at MOCAD ª 4454 Woodward Avenue 48201

Detroit premiereCinema Detroit exclusive

Thursday, February 22: 6:30 | 8:30 p.m.
Thursday, February 29: 6:30 | 8:30 p.m.
Doors open one half-hour before showtime.

In I Heard It Through the Grapevine, James Baldwin retraces his time in the South during the Civil Rights Movement, reflecting on what has changed — and what hasn’t — in the more than two decades he was away.

“James Baldwin retraces his time in the South during the Civil Rights Movement with his trademark brilliance and insight… From Selma to Birmingham, Atlanta to the battleground beaches of St. Augustine, Florida, accompanied by Nigerian novelist Chinua Achebe, and back north for a visit to Newark with Amiri Baraka, Baldwin lays bare the fiction of progress in post-Civil Rights America — wondering ‘what happened to those who did not die, but whose lives were smashed on Freedom Road.’” – Rich Blint, writer/Baldwin scholar

“A valuable reminder of the civil rights period as it retraces the pulsating panorama and some of the poignant pauses in the history of the struggle. It is more important now than it would’ve been five years ago.” – Ali Stanton, New York Amsterdam News

“An admixture of poetry and politics that is extremely well made. Baldwin (from the actual locations) offers present-day thought, poetry, and reflection. The windows of the past fill the screen and the Movement’s proud and painful lessons of heroism, sacrifice, dedication, and even death, become vividly clear.” – Charles Rogers, New York Voice

“History is not the past. It is the present.” — James Baldwin

USA/UK. 1982. Restored 2023 by Harvard Film Archive.
Produced and directed by Dick Fontaine and Pat Hartley.
93 min.

PASSPORT TO THE OSCARS • Presented with Cinema Lamont


at Planet Ant • 2320 Caniff St, Hamtramck, MI 48212
Doors 5:00 p.m. | Film at 5:30 p.m.

Nominated for 5 Academy Awards including Best Picture, Director, Actress, Original Screenplay, and Editing.

For the past year, Sandra, her husband Samuel, and their eleven-year-old son Daniel have lived a secluded life in a remote town in the French Alps. When Samuel is found dead in the snow below their chalet, the police question whether he was murdered or committed suicide. Samuel’s suspicious death is presumed murder, and Sandra becomes the main suspect.

Little by little, the trial becomes not just an investigation into the circumstances of Samuel’s death but an unsettling psychological journey into the depths of Sandra and Samuel’s conflicted relationship.

“It has both suspense and intellectual ambition; plot revelations don’t just send the story in new directions, they expand the film’s cultural scope.” — Vulture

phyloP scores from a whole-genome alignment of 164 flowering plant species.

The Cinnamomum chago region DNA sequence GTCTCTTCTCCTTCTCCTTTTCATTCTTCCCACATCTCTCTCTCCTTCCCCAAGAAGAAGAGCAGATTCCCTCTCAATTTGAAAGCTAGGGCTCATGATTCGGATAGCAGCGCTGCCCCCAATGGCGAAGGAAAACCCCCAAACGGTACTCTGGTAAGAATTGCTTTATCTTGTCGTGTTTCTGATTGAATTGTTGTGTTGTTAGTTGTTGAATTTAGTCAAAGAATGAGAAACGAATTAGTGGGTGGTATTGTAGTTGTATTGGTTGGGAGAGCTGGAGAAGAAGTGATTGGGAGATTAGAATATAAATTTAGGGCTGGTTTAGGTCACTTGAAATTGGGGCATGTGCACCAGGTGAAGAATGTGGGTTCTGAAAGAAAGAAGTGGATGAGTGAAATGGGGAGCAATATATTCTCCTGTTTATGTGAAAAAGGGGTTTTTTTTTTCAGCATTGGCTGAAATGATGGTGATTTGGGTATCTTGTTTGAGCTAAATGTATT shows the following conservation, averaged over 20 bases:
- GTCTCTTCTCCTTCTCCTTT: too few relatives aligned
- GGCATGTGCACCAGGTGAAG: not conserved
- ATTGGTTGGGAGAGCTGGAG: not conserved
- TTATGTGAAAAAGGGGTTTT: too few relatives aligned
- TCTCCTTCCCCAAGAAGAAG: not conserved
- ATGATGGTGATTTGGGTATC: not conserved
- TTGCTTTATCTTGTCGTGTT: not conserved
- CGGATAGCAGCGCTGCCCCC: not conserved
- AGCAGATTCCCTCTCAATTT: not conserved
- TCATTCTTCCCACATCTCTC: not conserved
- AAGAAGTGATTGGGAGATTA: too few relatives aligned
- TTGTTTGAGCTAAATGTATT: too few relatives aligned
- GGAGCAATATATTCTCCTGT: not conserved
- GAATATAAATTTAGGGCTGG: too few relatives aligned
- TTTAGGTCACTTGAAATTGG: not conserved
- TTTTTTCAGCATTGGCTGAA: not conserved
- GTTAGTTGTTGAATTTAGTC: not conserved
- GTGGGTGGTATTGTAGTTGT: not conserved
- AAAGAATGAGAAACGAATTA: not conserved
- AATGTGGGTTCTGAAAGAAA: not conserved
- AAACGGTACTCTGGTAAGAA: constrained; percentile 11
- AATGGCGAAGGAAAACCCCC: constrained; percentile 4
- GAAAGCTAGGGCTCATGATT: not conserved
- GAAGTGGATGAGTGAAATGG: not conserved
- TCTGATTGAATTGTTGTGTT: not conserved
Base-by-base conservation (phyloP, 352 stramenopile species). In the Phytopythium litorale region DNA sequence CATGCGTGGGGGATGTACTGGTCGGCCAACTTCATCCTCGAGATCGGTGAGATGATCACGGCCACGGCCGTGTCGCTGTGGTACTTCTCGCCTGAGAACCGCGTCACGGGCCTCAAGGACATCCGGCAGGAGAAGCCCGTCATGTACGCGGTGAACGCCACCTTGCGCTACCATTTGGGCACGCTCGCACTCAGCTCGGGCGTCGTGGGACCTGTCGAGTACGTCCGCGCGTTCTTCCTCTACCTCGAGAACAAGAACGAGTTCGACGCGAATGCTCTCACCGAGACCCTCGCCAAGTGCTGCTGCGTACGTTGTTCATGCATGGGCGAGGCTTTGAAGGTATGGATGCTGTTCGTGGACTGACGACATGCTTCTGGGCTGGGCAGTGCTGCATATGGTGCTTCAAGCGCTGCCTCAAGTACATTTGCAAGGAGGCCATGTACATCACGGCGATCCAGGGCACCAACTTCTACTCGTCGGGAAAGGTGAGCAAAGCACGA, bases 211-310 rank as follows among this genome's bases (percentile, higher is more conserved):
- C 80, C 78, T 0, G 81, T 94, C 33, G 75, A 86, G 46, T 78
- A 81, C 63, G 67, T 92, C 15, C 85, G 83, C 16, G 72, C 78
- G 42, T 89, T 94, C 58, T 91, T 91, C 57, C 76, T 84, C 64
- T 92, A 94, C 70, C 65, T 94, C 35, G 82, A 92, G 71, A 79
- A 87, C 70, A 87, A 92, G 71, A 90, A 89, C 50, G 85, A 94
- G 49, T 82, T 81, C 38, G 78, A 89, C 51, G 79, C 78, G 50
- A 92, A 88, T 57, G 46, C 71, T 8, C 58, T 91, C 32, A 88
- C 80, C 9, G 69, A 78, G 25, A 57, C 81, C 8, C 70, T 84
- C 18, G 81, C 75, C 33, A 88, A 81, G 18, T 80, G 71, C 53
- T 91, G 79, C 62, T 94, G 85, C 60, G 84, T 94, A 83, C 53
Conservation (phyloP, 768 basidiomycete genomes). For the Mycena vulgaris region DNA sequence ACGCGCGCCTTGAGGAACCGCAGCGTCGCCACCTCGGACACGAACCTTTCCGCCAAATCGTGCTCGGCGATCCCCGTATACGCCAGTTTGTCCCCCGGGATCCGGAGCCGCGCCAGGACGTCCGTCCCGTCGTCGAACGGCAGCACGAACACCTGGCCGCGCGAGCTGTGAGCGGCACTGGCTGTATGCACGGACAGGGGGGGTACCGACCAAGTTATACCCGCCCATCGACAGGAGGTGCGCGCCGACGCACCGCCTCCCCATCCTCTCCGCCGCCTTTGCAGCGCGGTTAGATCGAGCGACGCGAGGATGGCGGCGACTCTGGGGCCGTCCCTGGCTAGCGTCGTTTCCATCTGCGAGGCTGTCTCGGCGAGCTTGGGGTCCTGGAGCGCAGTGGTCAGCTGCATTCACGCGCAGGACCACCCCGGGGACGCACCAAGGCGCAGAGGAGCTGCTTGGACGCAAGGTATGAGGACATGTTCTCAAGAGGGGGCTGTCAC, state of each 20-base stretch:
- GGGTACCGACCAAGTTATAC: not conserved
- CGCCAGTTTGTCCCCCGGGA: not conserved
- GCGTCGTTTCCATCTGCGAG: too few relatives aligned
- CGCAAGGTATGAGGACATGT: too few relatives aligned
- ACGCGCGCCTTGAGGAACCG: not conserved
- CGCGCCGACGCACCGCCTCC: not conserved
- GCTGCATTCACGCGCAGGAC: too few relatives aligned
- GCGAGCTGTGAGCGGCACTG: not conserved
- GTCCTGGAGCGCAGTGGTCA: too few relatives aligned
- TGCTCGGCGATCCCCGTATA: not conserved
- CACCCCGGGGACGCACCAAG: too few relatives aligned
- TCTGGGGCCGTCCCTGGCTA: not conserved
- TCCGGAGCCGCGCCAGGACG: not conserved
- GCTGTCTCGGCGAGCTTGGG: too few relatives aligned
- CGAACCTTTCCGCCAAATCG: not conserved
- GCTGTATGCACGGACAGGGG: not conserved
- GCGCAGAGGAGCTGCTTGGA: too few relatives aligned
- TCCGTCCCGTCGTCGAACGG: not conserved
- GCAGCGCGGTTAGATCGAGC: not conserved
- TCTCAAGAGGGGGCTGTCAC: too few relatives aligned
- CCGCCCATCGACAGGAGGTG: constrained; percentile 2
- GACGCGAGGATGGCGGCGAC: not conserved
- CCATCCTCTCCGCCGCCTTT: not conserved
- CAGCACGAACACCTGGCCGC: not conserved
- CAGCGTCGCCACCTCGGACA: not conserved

Anatomy of a Fall persuasively suggests that every marriage is ultimately something of a mystery.” — NPR

France. 2023.
Directed by Justine Triet.
151 min.


at Planet Ant • 2320 Caniff St, Hamtramck, MI 48212
Doors 5:00 p.m. | Film at 5:30 p.m.

In THE DRAUGHTSMAN’S CONTRACT, Mrs. Herbert, an aristocratic lady, commissions an arrogant young draughtsman to sketch her husband’s property, and the compensation isn’t just room and board. As the draughtsman becomes more entrenched in the devious schemings in this seemingly idyllic country home, curious details emerge in his drawings that may reveal a murder. 

Cited by Emerald Fennell as a major influence on Saltburn, The Draughtsman’s Contract is the deliciously dark story of an outsider in a landscape of lust and cunning, and a luscious cinematic banquet for eye, ear, and mind.

“A TANTALIZING PUZZLE, WRAPPED IN EROTICISM AND PRESENTED WITH THE UTMOST ELEGANCE. The raw materials of this story could have been fashioned into a bawdy romp like Tom Jones. But the director has made a canny choice. Instead of showing us everything, and explaining everything, he gives us the clues and allows us to draw our own conclusions. IT’S LIKE A CROSSWORD PUZZLE FOR THE SENSES. I HAVE NEVER SEEN A MOVIE QUITE LIKE IT.” — Roger Ebert

“[A]nachronism has become a popular trope of the post-millennium period piece, where 18th-century Queen’s parties are soundtracked by New Order and wigged Whigs breakdance. Few films have had as profound an influence on this trend as Peter Greenaway’s The Draughtsman’s Contract, bringing an abundance of absurdity into this once prim and stuffy genre….a film of old clothes and new attitudes.” — Little White Lies

UK. 1982. Remastered 2022 by BFI
Written and directed by Peter Greenaway.
104 min.